Adjacent culvert units can be joined together in a variety of ways, two of which are shown in FIGS. 3(a) and 3(b). In FIG. 3(a) adjacent end edges of the side walls 14, 16 and top wall 12 of adjacent units are butted together and then a strip of a sealing material 32 such as a self-adhesive, foil faced, bituminous sealing strip is secured over the outer marginal surfaces at the edges of two adjacent units 10 and the intermediate butt joint.

In FIG. 3(b) it will be seen that one end 10a of each unit 10 is formed as a raised lip portion which overlaps the other end 10b of an adjacent unit to provide a seal.

External formwork 34, 36 is then placed in position substantially parallel to and spaced from walls 14, 16 respectively and to a level above top wall 12 to define the thickness of the concrete which will eventually surround the culvert unit 10. The formwork may be permanent or temporary and may be of GRC or other suitable material. Alternatively, the side walls of the trench through which the culvert is to pass could constitute the outer wall members to contain the concrete thus dispensing with the need for external formwork. A roof reinforcement 38 is then placed in position over the top wall 12 and concrete poured between the walls 14, 16 and formwork 34, 36 until it fills the spaces therebetween and covers the top wall 12 to the desired height and then allowed to set. The culvert is then ready for use. It is believed that the culvert could be used as soon as the unit 10 has been secured in position and before the concrete is poured. The space above the top surface of the concrete will then be infilled with the appropriate material, such as soil, to bring it up to the level of the surrounding area. The depth of the material will, of course, vary according to the circumstances and situation of the culvert.

FIGS. 4 and 5 show another embodiment of a culvert unit 40 and like parts corresponding to the embodiment of FIG. 1 are given like reference numerals. In FIG. 4, the unit 40 has side walls 14, 16 terminating in feet 42, 44 respectively. The feet 42, 44 are alternative arrangements and in general a unit 40 would have the same kind of foot at the lower end of each wall. It will be seen that the foot 42 has a downwardly extending, elongate projection 42a positioned substantially in the same plane as the wall 14 while the foot 44 has a downwardly extending, elongate projection 44a extending from the distal edge of the foot 44.

To construct the culvert with a unit 40 having feet 42 or 44, a trench is excavated as before and concrete base 22 poured. While the concrete 22 is still wet, the unit 40 is placed in position. The section of the foot 42 or 44 normal to the walls 14, 16 bears on the wet concrete to prevent the unit sinking in too far while the projection 42a or 44a projects down into the concrete. The projection 42a or 44a extending into the set concrete provides a watertight joint between the feet of the unit and the upper surface 22a of the base and in addition, prevents the side walls of the unit from being pushed in by the pressure of wet concrete when the concrete for the walls and roof surface is poured. The roof reinforcement 38 is then placed in position and concrete poured between the walls 14, 16 and formwork as before and over the top wall 12 to the required thickness. The junction between the side walls 14, 16 and top wall 12 could be square, splayed or rounded depending upon the size of the unit and the structural strength required. In addition the sides of the unit 10 or 40 could be strengthened in a manner similar to that shown for the top wall 12 on larger units. This strengthening should preferably be continuous around the unit to provide structural continuity. For small culverts, the units could be manhandled into position but for larger ones, the unit may require some mechanical handling.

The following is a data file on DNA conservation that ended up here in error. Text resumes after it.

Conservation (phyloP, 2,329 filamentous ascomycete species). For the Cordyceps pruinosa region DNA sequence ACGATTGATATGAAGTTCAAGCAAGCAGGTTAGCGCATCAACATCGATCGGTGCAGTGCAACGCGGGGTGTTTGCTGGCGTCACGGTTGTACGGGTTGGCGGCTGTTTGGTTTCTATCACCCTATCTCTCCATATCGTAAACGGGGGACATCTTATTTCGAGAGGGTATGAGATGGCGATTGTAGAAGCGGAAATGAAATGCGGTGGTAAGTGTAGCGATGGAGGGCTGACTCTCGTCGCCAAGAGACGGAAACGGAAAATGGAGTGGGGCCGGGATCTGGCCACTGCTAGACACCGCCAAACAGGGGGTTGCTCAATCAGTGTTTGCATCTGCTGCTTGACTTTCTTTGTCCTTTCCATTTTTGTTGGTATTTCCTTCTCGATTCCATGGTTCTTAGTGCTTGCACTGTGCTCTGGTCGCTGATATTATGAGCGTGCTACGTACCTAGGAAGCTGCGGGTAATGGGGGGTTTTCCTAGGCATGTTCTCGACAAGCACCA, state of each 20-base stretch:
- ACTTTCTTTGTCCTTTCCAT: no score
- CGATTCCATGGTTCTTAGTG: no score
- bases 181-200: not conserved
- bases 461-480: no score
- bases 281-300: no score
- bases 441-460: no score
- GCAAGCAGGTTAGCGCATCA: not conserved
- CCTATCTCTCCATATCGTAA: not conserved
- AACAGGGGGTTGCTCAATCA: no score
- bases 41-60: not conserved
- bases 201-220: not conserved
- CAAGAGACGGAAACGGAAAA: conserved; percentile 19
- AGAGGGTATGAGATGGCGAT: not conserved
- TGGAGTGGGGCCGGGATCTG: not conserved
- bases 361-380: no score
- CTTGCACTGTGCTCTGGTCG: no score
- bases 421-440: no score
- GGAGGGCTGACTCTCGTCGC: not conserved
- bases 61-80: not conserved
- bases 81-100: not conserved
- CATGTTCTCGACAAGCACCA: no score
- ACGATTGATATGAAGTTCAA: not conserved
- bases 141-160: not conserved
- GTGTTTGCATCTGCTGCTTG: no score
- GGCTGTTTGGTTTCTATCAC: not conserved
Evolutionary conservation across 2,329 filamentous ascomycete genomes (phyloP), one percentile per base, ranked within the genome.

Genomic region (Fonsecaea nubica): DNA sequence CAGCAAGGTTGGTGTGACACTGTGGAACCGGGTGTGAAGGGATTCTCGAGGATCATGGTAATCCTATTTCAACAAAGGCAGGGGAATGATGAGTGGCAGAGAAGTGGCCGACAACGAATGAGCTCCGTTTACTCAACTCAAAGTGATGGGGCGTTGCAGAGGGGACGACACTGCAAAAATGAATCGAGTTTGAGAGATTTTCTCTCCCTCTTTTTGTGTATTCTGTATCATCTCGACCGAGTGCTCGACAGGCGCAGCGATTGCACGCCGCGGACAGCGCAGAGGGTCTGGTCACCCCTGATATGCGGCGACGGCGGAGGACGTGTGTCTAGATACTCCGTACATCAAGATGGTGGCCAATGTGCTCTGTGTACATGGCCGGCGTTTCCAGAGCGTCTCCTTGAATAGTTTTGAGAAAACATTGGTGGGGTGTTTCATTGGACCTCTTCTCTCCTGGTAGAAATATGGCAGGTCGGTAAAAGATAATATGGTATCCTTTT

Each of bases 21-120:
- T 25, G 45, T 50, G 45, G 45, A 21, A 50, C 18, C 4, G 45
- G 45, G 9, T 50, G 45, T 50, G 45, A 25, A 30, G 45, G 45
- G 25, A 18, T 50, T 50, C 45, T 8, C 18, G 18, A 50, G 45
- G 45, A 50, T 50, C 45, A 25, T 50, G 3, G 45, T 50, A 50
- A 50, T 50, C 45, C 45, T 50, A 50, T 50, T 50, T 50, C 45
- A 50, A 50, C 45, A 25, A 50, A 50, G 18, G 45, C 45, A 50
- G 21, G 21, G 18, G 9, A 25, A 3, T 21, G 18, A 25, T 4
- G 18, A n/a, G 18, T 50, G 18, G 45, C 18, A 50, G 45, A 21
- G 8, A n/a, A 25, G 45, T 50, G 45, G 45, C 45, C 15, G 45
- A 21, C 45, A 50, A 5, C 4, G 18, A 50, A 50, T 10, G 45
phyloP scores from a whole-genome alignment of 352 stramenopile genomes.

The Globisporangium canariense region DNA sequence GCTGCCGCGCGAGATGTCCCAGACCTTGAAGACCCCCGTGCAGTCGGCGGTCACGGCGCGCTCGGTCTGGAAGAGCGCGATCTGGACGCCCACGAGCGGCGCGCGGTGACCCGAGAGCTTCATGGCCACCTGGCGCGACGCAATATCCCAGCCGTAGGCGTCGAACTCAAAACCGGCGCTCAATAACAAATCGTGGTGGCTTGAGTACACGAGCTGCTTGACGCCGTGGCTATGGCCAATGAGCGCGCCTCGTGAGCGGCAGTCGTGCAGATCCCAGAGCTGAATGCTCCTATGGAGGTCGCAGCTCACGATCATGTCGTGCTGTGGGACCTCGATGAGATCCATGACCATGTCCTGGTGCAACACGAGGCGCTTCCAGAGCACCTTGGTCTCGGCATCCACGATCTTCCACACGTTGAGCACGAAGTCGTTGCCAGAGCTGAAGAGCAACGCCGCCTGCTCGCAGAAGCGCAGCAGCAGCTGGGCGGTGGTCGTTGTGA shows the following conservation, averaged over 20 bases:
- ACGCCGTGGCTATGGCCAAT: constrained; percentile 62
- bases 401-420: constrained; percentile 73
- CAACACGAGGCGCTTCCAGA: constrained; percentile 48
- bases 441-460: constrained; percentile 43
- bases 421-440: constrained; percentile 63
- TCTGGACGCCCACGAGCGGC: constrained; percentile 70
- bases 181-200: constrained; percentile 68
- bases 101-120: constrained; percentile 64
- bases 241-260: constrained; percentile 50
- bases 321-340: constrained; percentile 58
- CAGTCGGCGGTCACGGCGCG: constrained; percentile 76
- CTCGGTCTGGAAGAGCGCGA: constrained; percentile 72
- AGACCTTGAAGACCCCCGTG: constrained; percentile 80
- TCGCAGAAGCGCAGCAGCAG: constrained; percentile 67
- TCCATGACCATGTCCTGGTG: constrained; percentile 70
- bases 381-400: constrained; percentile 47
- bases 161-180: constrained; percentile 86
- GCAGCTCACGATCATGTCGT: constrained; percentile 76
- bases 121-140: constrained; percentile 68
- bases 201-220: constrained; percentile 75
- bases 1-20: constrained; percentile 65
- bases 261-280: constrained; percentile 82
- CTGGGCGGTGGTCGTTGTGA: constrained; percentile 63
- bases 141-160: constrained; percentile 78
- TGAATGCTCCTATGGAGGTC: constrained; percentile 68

While embodiments of the invention have been described using GRC units, other fibre-reinforced materials could be used such as asbestos cement or other materials such as steel. Furthermore, the feet 18, 20 or 42 or 44 could be directed inwardly of their associated side walls instead of outwardly as shown or they could be formed with their walls as an inverted T-shape.

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Referenced by
Citing PatentFiling datePublication dateApplicantTitle
US4621951 *Jul 31, 1984Nov 11, 1986Dewson Frederick JModular reusable overcast
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US7556451 *Sep 9, 2005Jul 7, 2009Contech Bridge Solutions Inc.Precast concrete bridge and headwall assembly and method of production
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Classifications
U.S. Classification405/124, 405/150.1, D25/126
International ClassificationF16L9/08, E04B5/32, F16L9/00
Cooperative ClassificationF16L9/08, E04B5/32, F16L9/003
European ClassificationE04B5/32, F16L9/08, F16L9/00B
Legal Events
DateCodeEventDescription
Sep 27, 1988FPExpired due to failure to pay maintenance fee
Effective date: 19880710
Jul 10, 1988LAPSLapse for failure to pay maintenance fees
Feb 9, 1988REMIMaintenance fee reminder mailed